Vegetarian Proteins

This week in my rotation, I have been working with FSNE (Food Supplement Nutrition Education)  which typically educates SNAP (Supplemental Nutrition Assistance Program) eligible families on nutrition.  This week, we worded with University of Maryland Extension Close Encounters Program.  They hosted 4th grade students from schools all over the state, not exclusively SNAP eligible students.

The lecture that we gave focused on MyPlate and explained the different food groups and the importance of having all of them in a meal.  When talking about protein, we asked the students if they could name some non-animal proteins.  Some kids had answers, but most of them struggled.  This got me thinking about some of the reactions even college aged students had about vegetarians.  I have frequently heard people state that vegetarians have a hard time getting enough protein.  This is a really common misconception that couldn’t be further from the truth.

For a typical lacto-ovo vegetarian, they can consume eggs and milk products, both of which have a lot of protein.  They also contain B12, which is important for blood cell production.  B12 is a nutrient that can be lacking in vegan diets.

Vegans avoid all animal products, including eggs and milk.  Even so, there are still plenty of options for protein.  These lists are from the USDA.

Beans and Peas:

black beansblack-eyed peas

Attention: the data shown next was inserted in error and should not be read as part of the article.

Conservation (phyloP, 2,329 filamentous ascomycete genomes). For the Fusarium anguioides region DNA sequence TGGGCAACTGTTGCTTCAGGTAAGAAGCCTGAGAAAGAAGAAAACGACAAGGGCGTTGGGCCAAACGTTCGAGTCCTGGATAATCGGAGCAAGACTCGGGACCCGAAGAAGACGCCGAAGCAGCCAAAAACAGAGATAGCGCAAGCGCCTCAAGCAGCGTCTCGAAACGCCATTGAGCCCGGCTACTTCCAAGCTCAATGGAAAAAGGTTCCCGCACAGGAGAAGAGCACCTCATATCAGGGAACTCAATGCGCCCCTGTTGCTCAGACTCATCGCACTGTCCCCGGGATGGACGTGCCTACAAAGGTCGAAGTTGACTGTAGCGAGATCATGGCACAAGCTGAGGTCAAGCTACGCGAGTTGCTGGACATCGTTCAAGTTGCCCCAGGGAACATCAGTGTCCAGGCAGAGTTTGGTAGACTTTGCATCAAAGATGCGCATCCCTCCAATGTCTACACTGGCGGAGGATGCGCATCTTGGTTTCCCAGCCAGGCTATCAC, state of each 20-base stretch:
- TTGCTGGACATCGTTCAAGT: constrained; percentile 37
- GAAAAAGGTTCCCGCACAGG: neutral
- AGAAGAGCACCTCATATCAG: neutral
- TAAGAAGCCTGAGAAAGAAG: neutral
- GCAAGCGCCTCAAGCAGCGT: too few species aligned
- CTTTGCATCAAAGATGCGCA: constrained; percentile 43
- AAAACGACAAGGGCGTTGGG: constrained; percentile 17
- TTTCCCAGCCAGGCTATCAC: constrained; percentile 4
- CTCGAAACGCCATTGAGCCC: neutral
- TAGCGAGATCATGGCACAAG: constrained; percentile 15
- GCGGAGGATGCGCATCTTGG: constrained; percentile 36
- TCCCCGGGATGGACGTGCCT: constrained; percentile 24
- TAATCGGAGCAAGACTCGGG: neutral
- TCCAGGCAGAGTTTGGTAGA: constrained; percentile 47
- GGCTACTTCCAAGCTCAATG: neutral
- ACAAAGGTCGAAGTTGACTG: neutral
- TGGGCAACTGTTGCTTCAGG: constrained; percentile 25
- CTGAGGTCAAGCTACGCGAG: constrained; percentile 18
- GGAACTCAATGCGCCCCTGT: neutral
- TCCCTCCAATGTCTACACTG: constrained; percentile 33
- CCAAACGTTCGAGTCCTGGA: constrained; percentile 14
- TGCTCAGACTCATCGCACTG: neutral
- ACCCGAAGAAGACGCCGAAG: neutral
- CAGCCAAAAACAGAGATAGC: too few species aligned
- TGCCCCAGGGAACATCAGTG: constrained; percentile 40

chickpeas (garbanzo beans)
kidney beans
lima beans (mature)
navy beans
pinto beans
soy beans
split peas
white beans

Nuts and Seeds:

hazelnuts (filberts)
mixed nuts
pumpkin seeds
sesame seeds
sunflower seeds

These are all natural, unprocessed sources of vegetarian protein.  These can be turned into products like falafel and hummus(chickpeas), veggie burgers (a variety of beans) as well as a nut and seed butters like peanut butter, sun butter, almond butter and cashew butter.

There are also some other commercially processed protein sources:

Soy Products:

texturized vegetable protein (TVP)


soy milk
hemp milk

Used in combination, all of these foods can be used to meet the protein needs of a vegetarian.  So many dishes can be made using these foods that becoming deficient is really not that common.  Calcium, zinc, B12 and iron are nutrients of concern in vegetarians and vegans, so they have to work a little harder to get enough in their diet or take a supplement.

I am not advocating one type of diet over another, but rather trying to dispel the myth that vegetarians are unable to meet daily protein needs.  With some thought, most diets can meet nutritional recommendations.

 Do you have any favorite vegetarian recipes that contain protein?


Leave a Reply

Fill in your details below or click an icon to log in: Logo

You are commenting using your account. Log Out / Change )

Twitter picture

You are commenting using your Twitter account. Log Out / Change )

Facebook photo

You are commenting using your Facebook account. Log Out / Change )

Google+ photo

You are commenting using your Google+ account. Log Out / Change )

Connecting to %s